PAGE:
Scientific posters needn’t look like scientific posters

To allude to a StackExchange thread, The problem with scientific posters is that they look like scientific posters. Defining characteristics include a lack of whitespace, unattractive borders, poor colour use, and poor fonts use. Using a recent scientific poster of my own as a example, I explain how to create a clean, elegant poster with minimal artistic talent.

hughes_poster_ds
Link to original PDF

Stick to a single colour

Often termed a monochromatic colour scheme, a design with a single colour (beyond black and white) has many benefits:

  • Minimal and elegant – colours do not interfere with the content
  • Facilitates emphasis – if needed, a single element in an accent colour immediately stands out
  • Easy – Pick your favourite colour and go

It’s hard to understate the last point. Unless you know what split complementary, tetradic, or analogous colour schemes are, it’s best to keep it simple. As soon as you add additional colours, you run the risk of introducing troublesome colour combinations.

Using a single colour for text elements is easy. Matching the figures to the design is more difficult. In my poster, some of the original figures were designed with a hot colourmap, which would be at odds with the rest of the design. I considered it well worth the effort to regenerate these figures with a blue colourmap. (It was a fortunate coincidence that the logo and my photo in the bottom right corner fit with the blue theme.)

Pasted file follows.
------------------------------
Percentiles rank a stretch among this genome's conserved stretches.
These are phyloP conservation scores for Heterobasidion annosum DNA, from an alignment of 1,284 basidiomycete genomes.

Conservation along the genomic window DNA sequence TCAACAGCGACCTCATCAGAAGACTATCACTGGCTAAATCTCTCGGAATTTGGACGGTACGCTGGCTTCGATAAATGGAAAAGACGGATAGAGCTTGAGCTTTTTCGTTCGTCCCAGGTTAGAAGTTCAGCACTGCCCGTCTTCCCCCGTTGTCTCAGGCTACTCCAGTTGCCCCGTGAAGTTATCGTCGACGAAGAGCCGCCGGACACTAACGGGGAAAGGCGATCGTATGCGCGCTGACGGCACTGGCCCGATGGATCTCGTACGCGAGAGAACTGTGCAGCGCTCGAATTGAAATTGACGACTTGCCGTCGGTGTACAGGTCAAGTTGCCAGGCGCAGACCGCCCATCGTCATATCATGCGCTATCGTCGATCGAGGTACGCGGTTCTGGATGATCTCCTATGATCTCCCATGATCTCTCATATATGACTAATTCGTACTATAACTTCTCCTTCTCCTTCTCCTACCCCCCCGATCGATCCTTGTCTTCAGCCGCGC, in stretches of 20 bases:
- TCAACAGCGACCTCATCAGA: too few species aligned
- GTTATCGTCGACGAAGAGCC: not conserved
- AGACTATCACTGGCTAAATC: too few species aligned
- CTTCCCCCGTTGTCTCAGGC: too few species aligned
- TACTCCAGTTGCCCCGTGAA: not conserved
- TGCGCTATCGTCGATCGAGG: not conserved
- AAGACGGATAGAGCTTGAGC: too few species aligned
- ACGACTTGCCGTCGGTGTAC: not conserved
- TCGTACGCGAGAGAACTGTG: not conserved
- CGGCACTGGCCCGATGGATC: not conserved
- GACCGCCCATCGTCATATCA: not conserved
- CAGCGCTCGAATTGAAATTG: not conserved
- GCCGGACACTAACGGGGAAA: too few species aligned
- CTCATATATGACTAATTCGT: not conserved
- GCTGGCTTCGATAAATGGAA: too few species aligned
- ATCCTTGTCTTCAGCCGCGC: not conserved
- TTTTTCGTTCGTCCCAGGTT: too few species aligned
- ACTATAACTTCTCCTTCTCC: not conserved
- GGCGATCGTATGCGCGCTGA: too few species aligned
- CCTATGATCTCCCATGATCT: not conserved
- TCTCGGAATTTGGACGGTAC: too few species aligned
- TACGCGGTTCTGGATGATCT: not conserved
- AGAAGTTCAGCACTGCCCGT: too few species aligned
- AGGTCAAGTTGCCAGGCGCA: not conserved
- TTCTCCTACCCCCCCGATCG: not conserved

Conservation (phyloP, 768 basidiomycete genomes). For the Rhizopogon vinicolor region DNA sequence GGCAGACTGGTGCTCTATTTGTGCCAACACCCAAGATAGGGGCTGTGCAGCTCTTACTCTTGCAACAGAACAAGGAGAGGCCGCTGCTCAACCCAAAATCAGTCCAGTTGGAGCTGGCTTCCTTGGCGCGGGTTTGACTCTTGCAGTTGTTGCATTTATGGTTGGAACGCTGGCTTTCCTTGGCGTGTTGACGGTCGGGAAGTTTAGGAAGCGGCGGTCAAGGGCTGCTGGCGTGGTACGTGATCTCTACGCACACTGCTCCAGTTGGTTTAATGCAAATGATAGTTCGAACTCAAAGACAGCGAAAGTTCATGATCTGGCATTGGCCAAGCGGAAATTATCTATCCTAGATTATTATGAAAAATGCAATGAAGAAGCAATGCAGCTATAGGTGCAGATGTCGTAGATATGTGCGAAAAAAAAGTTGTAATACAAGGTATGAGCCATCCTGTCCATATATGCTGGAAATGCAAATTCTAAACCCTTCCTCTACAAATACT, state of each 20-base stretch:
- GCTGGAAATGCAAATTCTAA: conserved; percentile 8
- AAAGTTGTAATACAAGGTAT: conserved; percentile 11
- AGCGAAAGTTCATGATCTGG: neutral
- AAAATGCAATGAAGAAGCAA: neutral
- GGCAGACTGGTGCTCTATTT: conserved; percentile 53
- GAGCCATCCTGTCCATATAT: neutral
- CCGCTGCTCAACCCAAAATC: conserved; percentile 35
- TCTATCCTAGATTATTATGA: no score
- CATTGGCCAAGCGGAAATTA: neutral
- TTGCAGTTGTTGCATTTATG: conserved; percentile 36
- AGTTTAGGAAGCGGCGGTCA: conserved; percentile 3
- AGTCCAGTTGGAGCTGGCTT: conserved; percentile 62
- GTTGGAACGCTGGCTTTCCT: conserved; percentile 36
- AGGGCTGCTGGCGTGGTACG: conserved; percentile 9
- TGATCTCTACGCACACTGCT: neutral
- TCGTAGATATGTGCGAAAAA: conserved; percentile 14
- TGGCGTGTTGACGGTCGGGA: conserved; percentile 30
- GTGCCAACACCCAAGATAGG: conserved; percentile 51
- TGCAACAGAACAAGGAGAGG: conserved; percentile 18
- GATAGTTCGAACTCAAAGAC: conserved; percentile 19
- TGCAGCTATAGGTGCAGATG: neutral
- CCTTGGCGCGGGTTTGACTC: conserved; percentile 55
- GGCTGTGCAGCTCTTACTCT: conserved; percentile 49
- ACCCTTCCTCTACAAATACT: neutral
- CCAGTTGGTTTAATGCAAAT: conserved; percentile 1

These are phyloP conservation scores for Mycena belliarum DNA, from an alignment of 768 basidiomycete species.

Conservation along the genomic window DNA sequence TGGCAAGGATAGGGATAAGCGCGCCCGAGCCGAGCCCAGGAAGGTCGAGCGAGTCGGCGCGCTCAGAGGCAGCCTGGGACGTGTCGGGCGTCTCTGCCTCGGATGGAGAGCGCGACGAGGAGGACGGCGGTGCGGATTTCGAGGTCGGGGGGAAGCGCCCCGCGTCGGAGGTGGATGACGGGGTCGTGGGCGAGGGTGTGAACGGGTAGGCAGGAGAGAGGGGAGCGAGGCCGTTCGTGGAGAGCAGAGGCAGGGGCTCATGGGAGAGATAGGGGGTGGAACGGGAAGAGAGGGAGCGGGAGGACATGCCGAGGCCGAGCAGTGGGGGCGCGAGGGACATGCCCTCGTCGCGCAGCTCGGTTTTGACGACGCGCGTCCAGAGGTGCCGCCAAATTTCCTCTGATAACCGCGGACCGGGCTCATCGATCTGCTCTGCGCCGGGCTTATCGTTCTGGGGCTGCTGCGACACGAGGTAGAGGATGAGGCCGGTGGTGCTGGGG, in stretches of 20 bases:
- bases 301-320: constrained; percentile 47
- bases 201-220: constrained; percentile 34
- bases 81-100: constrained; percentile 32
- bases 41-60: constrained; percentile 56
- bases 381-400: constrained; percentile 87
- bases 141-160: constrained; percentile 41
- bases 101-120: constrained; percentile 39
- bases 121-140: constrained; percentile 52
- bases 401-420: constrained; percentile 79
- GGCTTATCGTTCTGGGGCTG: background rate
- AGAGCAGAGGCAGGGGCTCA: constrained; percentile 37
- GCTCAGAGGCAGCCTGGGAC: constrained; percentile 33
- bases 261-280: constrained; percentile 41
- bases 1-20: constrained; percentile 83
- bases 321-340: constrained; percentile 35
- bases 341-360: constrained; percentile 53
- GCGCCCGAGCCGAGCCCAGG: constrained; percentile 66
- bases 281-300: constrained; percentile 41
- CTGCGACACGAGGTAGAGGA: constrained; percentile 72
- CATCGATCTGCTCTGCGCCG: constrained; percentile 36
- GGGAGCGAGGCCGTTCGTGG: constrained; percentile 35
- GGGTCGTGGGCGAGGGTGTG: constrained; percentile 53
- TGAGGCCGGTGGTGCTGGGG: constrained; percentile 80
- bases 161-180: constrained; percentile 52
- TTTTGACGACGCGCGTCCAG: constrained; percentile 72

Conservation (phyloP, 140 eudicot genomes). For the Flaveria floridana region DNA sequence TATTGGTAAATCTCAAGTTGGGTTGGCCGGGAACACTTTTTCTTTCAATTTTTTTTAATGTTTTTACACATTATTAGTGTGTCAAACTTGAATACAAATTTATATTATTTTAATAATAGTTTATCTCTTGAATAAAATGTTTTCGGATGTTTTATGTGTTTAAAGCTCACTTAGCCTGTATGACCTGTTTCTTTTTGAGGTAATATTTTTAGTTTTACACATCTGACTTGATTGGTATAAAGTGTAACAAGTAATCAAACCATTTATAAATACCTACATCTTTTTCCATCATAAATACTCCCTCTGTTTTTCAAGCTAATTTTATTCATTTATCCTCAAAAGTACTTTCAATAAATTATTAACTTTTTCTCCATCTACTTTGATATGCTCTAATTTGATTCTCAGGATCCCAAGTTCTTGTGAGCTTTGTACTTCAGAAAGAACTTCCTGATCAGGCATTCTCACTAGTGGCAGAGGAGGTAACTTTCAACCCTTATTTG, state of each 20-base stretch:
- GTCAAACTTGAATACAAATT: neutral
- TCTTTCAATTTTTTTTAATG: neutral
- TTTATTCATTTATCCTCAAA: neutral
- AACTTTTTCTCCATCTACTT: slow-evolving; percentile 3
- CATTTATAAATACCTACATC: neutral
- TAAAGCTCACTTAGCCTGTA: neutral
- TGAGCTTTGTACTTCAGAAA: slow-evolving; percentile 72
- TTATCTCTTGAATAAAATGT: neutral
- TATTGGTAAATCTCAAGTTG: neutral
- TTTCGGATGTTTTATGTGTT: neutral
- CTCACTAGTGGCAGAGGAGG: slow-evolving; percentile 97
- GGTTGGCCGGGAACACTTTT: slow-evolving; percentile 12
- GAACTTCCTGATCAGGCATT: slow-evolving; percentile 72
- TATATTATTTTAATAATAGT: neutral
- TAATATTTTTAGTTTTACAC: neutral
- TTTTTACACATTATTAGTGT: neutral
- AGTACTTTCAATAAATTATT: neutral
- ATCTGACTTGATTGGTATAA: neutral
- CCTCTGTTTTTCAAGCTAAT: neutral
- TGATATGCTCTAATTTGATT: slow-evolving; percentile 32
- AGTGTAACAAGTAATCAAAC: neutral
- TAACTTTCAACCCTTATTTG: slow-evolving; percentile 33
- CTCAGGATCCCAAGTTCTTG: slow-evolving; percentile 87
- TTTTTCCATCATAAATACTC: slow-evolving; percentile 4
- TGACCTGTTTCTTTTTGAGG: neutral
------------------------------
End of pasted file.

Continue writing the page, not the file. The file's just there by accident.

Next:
Use a single font, but maintain a typographic hierarchy

Like colours, combining fonts is something best left to graphic designers who can recognise whether fonts have compatible x-heights, axes, or even moods. Instead, choose a single font with multiple font weights: at least light, normal, semi-bold, and bold. (I use Source Sans Pro, which is free despite the Pro in the name.)

Varying the font size, weight, and capitalisation makes clear what information is most important. But most posters need more levels in their typographic hierarchy. That is, some posters visually distinguish only title, headings, and body text. The example above distinguishes title, subtitle, abstract, heading, body text, and figure captions, with the captions separated into title and supporting details where necessary.    

Include at least a little whitespace

A cursory image search suggests most scientists are scared of leaving out details. A natural instinct for us of course, but bad for design as it inhibits easy scanning that helps identify the important pieces. How much whitespace to include is certainly a subjective decision; I suggest at least a little to recognise that the default seems to be next to none. In my example, I keep the bullet-pointed text rather loose and include obvious whitespace either side of the abstract, which accentuates the title bar.

Ample whitespace can’t be achieved if there is too much text. Write out your content, cut out tangential details, cut out unnecessary grammatical constructs, and repeat.

Borders aren’t necessary

Executed well, borders may look nice, but too often they are simply a symptom of too little whitespace: a means to divide content spaced too closely. Scan a range of scientific posters and I bet you’ll find that the most appealing designs forgo boxes and use whitespace instead.

As with properly typeset tables, horizontal lines (together with whitespace) are often sufficient to demark columns or content. In the example below, the blue heading bars negate the need for borders.

no_boxes_ds
Borders are unnecessary when a poster is well designed as evident this example inspired by a similar one found on Pinterest

 

 

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Author: hugke729

PhD student in physical oceanography

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